Credit: Nintendo

Catch 'em all

5 best Pokemon games you can’t afford to miss

Nintendo’s Pokemon is the third-highest-selling video game franchise of all time. But what are the best games in the series?

We’re now approaching the 9th generation of Pokemon games, Pokemon Scarlet and Violet.

Here’s our top 5 list of the best pokemon games from the first 8 generations.

1. Blue, Red, and Yellow

What better way to start our list of the best Pokemon games than with where it all started? Released between 1996 and 1998, these games are a nostalgia hit for the most avid Pokemon fans.

Allowing you to explore the Kanto region for the very first time, these games introduced the world to the first 151 pokemon. We met Pikachu, Professor Oak, and many more.

Choosing from Bulbasaur, Charmander, or Squirtle to embark on your adventure, the protagonist must explore the different towns within the city and challenge their gym leaders.

When all 8 gym badges have been obtained, you can then challenge the Elite Four and the Champion to become the greatest Pokemon trainer in the region. Yellow is slightly different, as it gives the player a Pikachu to start with, as it’s loosely based upon the anime series.

It’s simple, but it’s beautiful. Pokemon is at its most pure, here, and we wouldn’t have it any other way. This list of the best Pokemon games simply wouldn’t be legitimate if it wasn’t included.


2. Heart Gold and Soul Silver

Heart Gold and Soul Silver are DS remakes of the second generation of Pokemon games, Gold and Silver. Both the original and the remake could be on this list of the best pokemon games, but we thought we’d just pick one.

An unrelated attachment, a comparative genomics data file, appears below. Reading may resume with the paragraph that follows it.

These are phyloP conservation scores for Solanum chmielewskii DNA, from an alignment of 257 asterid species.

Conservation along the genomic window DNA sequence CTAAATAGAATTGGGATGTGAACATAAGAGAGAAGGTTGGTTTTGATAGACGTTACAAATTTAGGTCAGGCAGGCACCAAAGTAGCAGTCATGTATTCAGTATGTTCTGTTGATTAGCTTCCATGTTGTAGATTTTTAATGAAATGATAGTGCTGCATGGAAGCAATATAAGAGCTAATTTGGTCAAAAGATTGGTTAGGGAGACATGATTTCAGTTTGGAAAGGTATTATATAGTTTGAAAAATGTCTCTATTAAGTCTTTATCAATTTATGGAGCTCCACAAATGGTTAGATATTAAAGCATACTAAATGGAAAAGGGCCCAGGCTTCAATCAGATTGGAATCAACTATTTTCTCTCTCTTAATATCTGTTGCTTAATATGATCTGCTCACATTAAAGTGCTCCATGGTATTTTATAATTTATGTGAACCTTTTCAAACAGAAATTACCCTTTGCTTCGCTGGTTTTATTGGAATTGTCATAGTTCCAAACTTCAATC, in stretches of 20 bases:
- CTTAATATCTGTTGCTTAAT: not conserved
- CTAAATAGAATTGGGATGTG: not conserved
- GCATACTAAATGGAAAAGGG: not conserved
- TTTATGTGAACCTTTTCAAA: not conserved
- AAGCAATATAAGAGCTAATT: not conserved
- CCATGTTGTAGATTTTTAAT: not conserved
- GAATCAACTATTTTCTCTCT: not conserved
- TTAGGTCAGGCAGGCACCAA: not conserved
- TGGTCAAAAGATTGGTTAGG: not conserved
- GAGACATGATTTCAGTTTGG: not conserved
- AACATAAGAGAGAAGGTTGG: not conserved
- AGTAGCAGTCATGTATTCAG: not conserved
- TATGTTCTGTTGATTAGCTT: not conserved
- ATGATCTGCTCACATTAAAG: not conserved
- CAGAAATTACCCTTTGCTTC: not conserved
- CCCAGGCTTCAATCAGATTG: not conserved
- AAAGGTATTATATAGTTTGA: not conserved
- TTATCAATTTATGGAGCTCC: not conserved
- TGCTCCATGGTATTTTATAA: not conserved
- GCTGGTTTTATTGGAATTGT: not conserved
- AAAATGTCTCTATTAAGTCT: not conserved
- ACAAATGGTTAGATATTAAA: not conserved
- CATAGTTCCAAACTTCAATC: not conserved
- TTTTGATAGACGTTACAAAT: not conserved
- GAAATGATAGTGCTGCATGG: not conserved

This time around, the player would explore the Johto region, with three new starter pokemon to choose from: Totodile, Cyndaquil, and Chikorita. Totodile and Cyndiquil are by far the easier options to pick. Chikorita is there for the players who want a bit of a challenge. 

What makes Heart Gold and Soul Silver so good is that they allow the player to have a Pokemon follow them while they walk. This was doable in the original versions of the game too but had not been a feature since.

Heart Gold and Soul Silver are also the only Pokemon games where players get to explore a whole other region in its endgame.

After defeating the Elite Four and becoming the Champion, players are allowed to explore the original Kanto region. There they can battle the gym leaders from Gen 1, albeit with far tougher Pokemon than they had before.


3. Alpha Sapphire and Omega Ruby

The second remake to feature on our list of the best Pokemon games; Alpha Sapphire and Omega Ruby were remakes of the Gameboy Advance classics, Sapphire and Ruby. These remakes were made for the 3DS. 

The third generation of Pokemon offered players arguably the three greatest starter pokemon: Mudkip, Torchic, and Treecko.

The third evolutions of all three are fan favorites. Mudkip’s final evolution, Swampert, is one of the most overpowered Pokemon of all time due to its Water/Ground type combo.

Not only does the game have great starter Pokemon, but it also has great legendary Pokemon. Kyogre and Groudon are two of the best legendary Pokemon of any game, both stand as formidable opponents worthy of your Master Ball.